For an in depth look at how these crews operate, check out this New York Times Article: For Youths, a Grim Tour on Magazine Crews, especially the video, where they talk about their experiences and you can see them in action.

"More than two decades after a Senate investigation revealed widespread problems with these itinerant sellers, and despite several highly publicized fatal accidents and violent crimes involving the sales crews in recent years, the industry remains almost entirely unregulated. And while the industry says it has changed, advocates and law enforcement officials say the abuses persist.

"In interviews over seven months, more than 50 current and former members from almost as many crews painted a similar picture of life on the road. With striking uniformity, they told of violence, drug use, indebtedness and cheating of customers during their cross-country travels, often in unsafe vehicles and with drivers who lacked proper licenses."


The Federal Trade Commission Warns:

"Beware of emotional appeals by someone selling door-to-door. For example, the student selling magazine subscriptions using the appeal that your sale will help him/her get a college scholarship or other such rewards."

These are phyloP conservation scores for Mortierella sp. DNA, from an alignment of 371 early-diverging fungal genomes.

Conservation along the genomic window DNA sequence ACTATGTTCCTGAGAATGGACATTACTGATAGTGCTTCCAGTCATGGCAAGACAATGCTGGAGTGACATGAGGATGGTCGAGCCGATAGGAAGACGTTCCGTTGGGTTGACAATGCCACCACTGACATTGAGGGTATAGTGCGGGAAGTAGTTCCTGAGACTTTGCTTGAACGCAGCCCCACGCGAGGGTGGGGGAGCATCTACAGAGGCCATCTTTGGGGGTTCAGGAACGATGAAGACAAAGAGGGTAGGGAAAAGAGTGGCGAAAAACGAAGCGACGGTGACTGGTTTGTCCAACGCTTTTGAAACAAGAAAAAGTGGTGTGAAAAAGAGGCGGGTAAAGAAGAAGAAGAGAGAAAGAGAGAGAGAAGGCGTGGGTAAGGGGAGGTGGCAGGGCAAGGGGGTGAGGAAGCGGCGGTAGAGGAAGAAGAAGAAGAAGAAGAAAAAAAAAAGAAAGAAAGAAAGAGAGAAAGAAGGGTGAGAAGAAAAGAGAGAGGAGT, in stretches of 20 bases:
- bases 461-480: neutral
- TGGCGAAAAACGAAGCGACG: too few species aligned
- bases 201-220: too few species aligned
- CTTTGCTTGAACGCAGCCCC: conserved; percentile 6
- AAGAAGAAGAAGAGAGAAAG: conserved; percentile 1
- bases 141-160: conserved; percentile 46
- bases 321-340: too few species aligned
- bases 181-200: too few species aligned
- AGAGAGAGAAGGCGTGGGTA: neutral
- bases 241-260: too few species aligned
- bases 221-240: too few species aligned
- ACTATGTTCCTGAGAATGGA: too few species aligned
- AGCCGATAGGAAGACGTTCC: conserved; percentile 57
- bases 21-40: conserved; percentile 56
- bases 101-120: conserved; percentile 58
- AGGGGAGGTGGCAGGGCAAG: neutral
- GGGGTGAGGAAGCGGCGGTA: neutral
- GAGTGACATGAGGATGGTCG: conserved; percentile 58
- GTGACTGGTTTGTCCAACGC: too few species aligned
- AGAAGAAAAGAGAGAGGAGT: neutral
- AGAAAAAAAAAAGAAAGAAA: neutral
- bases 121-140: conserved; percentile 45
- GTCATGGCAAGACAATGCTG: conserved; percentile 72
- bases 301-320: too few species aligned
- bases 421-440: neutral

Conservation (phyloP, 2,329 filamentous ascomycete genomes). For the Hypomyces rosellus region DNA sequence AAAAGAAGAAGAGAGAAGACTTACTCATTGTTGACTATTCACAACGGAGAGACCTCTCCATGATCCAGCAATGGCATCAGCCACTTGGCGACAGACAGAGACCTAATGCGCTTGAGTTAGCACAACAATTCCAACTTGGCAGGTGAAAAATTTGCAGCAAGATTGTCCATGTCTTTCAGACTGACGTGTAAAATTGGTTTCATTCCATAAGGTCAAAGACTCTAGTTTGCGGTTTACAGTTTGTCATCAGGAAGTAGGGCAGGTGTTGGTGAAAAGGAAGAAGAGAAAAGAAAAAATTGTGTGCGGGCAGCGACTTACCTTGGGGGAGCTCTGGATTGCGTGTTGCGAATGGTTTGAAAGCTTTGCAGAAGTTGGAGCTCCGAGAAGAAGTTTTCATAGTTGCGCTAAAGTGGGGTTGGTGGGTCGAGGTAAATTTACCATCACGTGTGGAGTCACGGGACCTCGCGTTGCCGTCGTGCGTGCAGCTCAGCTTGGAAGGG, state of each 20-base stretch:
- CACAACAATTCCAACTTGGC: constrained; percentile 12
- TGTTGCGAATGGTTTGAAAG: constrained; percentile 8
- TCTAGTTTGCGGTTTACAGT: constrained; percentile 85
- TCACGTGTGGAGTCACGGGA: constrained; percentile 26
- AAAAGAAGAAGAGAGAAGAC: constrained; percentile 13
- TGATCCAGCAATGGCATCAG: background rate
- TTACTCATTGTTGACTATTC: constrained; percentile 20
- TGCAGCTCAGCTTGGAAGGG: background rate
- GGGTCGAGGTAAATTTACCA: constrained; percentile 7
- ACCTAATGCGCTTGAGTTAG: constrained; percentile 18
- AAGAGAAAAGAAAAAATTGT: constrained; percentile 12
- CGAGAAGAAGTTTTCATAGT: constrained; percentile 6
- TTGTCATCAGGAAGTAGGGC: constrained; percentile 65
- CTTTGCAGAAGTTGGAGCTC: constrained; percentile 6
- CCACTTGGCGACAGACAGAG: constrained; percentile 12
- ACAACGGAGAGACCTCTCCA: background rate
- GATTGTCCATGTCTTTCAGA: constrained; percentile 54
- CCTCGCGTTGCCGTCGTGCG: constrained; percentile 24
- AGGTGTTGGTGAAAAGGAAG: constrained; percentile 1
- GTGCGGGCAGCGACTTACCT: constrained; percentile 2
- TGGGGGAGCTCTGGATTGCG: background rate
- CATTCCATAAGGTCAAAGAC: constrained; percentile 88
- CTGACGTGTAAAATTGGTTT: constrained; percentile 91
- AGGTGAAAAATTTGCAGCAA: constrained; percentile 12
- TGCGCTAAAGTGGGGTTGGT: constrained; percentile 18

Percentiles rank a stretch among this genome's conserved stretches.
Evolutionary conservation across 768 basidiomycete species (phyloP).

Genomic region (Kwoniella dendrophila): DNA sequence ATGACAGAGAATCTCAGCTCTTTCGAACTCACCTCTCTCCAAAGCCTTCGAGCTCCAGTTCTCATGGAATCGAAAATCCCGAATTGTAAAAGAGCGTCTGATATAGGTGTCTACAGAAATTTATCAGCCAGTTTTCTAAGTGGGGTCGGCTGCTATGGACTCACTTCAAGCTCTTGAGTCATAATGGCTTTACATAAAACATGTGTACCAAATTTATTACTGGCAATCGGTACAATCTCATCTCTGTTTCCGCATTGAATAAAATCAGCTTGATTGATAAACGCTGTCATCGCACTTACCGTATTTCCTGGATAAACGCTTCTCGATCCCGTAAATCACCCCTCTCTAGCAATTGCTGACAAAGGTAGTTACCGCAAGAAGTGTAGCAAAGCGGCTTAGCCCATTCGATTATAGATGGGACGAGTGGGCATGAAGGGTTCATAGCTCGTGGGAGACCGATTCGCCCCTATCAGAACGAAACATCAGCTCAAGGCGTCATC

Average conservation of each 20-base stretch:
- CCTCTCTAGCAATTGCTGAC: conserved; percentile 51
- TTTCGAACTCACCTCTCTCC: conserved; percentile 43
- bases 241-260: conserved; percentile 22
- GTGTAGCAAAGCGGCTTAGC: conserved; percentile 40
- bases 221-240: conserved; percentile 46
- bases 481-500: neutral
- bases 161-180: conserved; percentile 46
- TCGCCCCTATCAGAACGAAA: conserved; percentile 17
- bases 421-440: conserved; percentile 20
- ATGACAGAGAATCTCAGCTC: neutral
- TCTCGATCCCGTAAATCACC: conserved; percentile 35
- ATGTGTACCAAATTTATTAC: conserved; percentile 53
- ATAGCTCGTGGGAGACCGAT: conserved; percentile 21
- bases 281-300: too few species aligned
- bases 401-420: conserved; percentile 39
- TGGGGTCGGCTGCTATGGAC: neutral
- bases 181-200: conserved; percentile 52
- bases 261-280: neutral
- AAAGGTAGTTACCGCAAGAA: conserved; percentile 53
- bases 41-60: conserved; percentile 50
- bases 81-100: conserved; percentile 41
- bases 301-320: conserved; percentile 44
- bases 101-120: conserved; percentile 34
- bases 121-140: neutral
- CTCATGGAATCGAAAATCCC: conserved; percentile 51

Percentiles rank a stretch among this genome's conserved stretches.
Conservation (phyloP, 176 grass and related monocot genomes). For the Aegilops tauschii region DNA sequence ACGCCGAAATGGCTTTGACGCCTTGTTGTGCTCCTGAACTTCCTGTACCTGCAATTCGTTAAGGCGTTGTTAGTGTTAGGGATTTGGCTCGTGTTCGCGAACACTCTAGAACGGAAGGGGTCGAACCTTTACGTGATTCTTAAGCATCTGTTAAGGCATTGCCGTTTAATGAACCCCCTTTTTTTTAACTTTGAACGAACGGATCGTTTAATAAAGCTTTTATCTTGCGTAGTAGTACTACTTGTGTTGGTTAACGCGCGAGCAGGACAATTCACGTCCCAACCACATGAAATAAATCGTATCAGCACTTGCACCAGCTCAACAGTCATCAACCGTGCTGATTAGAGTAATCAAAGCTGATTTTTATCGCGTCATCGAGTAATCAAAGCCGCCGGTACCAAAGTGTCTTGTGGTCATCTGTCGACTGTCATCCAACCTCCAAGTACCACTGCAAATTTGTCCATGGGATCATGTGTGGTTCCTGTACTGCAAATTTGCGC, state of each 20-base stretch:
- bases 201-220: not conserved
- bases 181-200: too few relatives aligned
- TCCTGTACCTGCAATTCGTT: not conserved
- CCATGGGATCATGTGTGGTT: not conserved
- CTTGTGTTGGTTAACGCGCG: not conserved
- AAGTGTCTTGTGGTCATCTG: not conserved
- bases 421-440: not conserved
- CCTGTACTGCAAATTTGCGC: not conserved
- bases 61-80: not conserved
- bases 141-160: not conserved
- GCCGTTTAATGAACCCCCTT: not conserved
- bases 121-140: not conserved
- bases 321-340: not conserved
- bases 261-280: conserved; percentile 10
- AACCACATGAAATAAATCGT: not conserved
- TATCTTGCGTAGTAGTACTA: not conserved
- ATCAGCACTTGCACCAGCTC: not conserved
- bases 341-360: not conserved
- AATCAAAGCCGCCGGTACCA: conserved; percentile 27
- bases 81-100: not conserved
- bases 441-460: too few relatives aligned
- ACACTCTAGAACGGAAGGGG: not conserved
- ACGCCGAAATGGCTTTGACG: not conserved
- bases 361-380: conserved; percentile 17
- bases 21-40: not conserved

The Better Business Bureau says:

"Many of these companies employ crews of high school and college-age people who are trying to earn money over the summer. These crews are sent to communities to knock on doors and sell magazines—sometimes without appropriate licensing. In the sales pitch, the representative might explain they are working to help get their lives back on track, raising money on behalf of a charity or for a school trip or even selling subscriptions to support troops in Iraq."



All I'm saying is, if she was telling the truth, her high school and the Los Angeles Times are encouraging kids to participate in an activity eerily similar to the scam they wrote about 10 days ago in their column, ScamWatch.